Frank Hayes, stableman and trainer by trade, and maiden racer Sweet Kiss, hold a bizarre distinction in racing history. The pair competed in only one race, and though they won, it was what happened afterwards that puts them in the record books.

7-year-old Sweet Kiss was not well thought-of by her owners. Frank Hayes, who had cared for her, was convinced that she could win a race. On June 4, 1923, he was given his wish, when he and Sweet Kiss lined up for a 2-mile, 12-jump race at Belmont Park. Rated at 20-1 odds they were not expected to do anything special.

Surprisingly, the hard-working filly and her makeshift jockey, riding in just his second career race, won by a head. When the overjoyed owner and trainer approached to lead her to the winner’s circle, they made a shocking discovery: Frank Hayes was dead in the saddle.

A heart attack had killed Hayes sometime during the latter part of the race. It was observed that Sweet Kiss swerved slightly while approaching the final jump, and many surmised that her swerve had been caused by Hayes slumping forward in the saddle. Since he had stayed on her back the entire race, Sweet Kiss was declared the winner, making Hayes the first (and so far, only) jockey to have won a race after death. He is also the only known jockey to have an undefeated record. Hayes was buried in his racing silks three days later.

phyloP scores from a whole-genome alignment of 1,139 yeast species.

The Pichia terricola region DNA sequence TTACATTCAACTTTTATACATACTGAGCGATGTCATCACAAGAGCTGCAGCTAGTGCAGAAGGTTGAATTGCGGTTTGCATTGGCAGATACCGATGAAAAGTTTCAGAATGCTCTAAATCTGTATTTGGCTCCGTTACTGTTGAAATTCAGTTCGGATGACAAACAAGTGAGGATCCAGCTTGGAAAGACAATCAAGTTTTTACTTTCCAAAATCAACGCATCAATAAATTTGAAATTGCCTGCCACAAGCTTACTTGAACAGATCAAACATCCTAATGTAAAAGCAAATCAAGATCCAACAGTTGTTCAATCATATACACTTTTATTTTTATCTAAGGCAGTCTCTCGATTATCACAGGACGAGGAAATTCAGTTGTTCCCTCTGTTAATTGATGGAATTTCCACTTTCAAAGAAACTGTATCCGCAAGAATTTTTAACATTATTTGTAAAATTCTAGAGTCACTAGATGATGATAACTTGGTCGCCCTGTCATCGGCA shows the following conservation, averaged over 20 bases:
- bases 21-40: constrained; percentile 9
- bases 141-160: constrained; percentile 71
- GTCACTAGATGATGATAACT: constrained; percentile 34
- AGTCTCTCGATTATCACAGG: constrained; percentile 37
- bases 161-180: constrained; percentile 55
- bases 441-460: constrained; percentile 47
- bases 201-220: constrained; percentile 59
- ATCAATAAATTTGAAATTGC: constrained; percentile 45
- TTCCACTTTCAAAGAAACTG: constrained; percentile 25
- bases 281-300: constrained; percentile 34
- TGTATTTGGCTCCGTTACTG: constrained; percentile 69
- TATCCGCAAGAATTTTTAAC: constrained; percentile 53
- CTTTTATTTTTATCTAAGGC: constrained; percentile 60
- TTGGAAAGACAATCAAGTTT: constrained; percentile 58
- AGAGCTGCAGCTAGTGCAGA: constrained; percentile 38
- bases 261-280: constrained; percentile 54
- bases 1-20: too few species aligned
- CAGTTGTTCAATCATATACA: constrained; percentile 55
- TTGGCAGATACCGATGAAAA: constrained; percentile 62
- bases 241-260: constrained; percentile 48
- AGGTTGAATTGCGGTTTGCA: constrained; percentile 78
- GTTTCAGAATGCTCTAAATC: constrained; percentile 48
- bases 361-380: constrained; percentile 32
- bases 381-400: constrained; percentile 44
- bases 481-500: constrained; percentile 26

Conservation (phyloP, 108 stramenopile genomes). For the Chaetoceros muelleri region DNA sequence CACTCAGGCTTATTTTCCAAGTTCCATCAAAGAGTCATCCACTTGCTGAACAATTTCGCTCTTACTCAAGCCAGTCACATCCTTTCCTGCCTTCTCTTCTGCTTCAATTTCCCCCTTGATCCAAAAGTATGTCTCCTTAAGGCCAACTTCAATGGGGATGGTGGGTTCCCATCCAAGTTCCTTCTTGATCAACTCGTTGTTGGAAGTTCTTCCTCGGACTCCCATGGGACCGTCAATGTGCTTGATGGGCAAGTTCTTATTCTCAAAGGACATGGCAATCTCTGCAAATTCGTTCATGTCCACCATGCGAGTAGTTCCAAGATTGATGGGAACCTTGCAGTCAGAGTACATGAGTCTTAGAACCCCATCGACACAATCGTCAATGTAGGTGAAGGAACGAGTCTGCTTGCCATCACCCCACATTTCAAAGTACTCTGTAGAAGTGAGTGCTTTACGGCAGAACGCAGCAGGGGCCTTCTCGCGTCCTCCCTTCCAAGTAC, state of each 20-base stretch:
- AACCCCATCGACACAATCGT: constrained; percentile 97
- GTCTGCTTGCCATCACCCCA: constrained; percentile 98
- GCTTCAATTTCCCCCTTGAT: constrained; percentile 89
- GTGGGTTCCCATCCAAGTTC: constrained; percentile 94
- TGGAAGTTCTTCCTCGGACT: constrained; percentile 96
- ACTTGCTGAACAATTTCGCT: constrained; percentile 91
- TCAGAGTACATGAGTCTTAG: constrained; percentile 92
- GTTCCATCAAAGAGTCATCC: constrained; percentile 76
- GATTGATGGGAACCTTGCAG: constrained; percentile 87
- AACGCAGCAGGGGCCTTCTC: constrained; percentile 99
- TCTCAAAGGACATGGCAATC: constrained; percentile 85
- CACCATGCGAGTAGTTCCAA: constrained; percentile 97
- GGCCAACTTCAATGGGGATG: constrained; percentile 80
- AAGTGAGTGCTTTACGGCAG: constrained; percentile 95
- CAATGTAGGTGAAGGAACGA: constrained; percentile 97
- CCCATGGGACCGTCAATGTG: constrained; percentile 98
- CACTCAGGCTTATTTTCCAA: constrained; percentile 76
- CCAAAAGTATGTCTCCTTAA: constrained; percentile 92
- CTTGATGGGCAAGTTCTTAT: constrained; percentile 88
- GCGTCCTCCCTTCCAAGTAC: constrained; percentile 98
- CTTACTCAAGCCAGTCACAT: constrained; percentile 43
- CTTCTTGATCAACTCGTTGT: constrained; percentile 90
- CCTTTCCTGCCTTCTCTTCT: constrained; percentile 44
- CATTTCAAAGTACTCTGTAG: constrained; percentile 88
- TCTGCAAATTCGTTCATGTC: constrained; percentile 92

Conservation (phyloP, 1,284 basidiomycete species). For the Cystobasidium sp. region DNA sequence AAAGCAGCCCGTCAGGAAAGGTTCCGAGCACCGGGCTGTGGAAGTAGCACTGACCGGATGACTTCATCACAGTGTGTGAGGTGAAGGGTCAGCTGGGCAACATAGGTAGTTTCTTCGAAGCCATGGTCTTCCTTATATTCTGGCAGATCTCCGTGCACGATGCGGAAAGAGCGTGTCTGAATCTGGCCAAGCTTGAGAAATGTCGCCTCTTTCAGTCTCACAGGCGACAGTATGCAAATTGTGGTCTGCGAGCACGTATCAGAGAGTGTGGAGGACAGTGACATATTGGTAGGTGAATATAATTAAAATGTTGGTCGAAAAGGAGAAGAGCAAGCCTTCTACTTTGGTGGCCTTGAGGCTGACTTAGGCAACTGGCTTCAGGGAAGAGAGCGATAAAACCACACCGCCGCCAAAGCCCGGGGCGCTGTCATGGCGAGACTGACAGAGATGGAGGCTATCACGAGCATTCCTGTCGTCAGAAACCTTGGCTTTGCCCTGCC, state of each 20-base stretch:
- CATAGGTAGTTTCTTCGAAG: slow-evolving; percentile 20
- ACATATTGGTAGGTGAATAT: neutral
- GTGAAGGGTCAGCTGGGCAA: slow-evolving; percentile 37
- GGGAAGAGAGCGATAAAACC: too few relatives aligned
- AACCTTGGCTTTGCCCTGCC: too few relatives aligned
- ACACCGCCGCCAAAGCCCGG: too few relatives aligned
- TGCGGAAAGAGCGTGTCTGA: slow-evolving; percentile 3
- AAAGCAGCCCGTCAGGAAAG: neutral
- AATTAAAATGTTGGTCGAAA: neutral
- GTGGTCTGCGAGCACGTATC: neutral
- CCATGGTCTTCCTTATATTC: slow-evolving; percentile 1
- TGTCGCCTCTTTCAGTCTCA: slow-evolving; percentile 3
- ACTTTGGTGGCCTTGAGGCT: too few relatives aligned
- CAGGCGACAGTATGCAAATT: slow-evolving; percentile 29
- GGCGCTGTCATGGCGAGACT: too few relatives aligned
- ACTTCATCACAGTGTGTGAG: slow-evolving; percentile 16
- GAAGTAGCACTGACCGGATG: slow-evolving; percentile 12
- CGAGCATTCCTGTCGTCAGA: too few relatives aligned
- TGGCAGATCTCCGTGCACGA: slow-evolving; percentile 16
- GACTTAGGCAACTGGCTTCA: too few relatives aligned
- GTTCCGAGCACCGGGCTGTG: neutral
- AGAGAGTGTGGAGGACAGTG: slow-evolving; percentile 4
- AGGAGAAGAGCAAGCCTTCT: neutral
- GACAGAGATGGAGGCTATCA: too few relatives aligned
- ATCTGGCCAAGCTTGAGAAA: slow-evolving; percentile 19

Sweet Kiss, meanwhile, was never raced again. Though she was a proven winner, no other jockey would dare to ride her. She was thereafter nicknamed “Sweet Kiss of Death”.


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